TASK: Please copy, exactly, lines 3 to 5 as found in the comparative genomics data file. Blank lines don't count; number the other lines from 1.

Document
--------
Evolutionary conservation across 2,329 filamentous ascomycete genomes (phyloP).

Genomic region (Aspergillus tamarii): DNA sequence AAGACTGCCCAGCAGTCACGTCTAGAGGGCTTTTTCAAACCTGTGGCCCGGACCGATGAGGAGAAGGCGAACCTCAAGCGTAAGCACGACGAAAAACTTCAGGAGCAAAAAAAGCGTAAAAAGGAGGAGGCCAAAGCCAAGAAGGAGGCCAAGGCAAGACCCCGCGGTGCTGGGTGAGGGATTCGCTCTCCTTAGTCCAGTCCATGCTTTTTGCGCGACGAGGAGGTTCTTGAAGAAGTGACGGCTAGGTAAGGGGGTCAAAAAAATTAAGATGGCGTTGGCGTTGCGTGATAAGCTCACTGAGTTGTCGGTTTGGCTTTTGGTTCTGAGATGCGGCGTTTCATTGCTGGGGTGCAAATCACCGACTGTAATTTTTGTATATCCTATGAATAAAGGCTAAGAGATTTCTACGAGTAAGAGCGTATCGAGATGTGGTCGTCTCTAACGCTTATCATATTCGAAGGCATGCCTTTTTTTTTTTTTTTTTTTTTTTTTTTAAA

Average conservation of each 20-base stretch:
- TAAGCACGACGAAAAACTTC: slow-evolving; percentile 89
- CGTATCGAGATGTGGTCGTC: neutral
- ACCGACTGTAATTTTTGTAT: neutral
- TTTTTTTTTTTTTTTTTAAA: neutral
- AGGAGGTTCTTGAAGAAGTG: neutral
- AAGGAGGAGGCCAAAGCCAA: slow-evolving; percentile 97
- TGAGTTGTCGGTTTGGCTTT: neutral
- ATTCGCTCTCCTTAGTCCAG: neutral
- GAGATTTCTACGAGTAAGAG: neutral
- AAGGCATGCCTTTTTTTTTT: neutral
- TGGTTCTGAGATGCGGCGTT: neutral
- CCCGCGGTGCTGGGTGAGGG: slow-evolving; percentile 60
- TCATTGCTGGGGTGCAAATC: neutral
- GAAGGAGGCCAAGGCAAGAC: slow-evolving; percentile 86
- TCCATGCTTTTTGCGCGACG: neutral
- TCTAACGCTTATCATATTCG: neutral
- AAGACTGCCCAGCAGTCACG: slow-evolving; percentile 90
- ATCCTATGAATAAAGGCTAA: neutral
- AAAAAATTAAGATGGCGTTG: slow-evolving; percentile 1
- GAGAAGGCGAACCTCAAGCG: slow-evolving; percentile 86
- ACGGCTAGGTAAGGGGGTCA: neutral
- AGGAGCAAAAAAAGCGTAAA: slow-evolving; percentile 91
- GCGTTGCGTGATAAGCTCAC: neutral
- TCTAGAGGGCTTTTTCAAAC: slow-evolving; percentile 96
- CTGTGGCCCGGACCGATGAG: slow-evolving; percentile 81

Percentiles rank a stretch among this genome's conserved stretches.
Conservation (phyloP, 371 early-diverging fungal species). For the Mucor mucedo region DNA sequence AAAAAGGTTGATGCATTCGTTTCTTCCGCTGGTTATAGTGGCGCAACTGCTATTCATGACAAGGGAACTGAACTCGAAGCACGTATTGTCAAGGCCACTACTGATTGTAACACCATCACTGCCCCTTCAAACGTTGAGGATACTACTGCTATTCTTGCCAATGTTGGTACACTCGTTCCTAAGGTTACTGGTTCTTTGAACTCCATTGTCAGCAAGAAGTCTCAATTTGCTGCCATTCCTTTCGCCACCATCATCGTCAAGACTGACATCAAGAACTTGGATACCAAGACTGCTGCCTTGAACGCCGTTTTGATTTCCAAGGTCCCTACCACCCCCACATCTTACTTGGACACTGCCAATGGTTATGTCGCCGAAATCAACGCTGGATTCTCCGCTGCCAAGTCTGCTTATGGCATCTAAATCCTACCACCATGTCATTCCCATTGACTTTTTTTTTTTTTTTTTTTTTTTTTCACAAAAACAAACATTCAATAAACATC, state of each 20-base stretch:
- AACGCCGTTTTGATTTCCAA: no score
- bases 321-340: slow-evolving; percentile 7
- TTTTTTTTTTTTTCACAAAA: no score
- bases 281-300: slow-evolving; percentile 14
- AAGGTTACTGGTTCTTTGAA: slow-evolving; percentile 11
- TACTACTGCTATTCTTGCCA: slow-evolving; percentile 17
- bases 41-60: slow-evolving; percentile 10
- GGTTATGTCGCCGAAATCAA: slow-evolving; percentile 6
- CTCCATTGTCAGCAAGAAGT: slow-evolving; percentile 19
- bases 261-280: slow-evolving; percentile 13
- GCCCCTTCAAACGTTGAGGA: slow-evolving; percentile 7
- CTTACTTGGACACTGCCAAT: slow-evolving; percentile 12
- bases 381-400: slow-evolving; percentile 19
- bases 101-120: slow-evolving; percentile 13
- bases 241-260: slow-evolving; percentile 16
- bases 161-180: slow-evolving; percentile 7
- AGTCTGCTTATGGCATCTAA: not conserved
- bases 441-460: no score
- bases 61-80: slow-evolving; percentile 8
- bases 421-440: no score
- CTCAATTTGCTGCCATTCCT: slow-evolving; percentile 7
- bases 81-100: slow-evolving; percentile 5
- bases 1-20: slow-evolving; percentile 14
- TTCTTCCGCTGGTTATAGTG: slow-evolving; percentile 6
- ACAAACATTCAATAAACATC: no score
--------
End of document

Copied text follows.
Average conservation of each 20-base stretch:
- TAAGCACGACGAAAAACTTC: slow-evolving; percentile 89
- CGTATCGAGATGTGGTCGTC: neutral